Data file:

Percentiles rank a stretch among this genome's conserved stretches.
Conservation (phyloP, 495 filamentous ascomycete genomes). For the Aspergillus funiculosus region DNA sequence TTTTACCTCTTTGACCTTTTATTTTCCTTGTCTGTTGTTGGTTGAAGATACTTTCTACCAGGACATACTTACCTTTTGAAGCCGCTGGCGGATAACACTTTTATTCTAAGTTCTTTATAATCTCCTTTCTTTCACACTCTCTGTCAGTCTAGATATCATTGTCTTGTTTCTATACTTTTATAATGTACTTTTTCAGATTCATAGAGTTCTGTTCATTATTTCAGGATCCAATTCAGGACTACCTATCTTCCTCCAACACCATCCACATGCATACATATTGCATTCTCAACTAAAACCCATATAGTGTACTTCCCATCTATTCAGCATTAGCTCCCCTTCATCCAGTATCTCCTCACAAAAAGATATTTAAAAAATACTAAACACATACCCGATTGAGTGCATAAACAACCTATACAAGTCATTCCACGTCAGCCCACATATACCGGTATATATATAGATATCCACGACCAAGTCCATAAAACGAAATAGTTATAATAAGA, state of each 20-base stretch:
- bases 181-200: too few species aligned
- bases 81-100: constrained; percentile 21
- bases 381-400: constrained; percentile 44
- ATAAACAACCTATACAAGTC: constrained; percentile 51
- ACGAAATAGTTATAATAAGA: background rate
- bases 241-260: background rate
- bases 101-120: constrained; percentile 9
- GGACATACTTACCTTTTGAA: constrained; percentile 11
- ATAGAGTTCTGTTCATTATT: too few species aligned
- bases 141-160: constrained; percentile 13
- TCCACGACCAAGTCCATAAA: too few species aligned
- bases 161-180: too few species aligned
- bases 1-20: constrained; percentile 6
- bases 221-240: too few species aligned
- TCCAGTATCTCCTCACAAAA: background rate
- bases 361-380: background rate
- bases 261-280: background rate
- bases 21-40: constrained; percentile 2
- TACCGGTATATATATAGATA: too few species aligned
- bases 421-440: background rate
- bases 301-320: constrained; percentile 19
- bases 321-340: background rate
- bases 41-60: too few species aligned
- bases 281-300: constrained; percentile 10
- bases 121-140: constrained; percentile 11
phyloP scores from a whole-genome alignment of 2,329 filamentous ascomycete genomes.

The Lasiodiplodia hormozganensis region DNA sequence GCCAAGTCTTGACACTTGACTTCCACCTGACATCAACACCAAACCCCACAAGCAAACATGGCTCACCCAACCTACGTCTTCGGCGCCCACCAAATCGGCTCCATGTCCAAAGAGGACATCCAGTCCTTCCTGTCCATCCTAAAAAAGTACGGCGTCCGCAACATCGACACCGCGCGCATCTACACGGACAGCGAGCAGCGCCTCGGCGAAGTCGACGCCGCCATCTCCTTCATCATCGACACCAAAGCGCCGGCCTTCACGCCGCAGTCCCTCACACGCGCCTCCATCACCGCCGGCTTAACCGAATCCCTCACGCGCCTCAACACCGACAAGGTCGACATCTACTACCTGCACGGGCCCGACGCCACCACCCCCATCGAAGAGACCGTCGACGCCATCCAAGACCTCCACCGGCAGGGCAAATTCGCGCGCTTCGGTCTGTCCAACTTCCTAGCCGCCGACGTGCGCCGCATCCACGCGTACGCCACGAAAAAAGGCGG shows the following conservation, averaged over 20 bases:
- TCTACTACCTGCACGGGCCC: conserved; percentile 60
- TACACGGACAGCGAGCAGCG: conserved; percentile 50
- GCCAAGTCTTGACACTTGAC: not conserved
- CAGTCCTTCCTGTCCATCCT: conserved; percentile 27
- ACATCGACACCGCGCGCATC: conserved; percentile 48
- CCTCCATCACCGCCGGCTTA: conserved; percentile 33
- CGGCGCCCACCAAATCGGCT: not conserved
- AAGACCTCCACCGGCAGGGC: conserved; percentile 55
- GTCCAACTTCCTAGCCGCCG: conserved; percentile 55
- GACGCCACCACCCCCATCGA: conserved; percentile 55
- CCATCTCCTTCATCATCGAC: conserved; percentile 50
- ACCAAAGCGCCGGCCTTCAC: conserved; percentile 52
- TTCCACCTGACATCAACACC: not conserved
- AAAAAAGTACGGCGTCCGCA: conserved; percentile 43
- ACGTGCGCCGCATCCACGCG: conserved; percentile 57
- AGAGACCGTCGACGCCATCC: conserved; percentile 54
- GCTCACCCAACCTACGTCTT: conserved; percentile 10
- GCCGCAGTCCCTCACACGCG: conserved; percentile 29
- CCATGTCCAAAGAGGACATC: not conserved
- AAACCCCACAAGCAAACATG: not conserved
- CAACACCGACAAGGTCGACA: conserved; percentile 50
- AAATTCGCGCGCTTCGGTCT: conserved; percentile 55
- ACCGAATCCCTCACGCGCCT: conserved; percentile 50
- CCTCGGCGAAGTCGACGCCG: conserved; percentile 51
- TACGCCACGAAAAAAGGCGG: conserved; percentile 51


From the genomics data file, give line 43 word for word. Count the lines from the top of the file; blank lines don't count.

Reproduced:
- AAAAAAGTACGGCGTCCGCA: conserved; percentile 43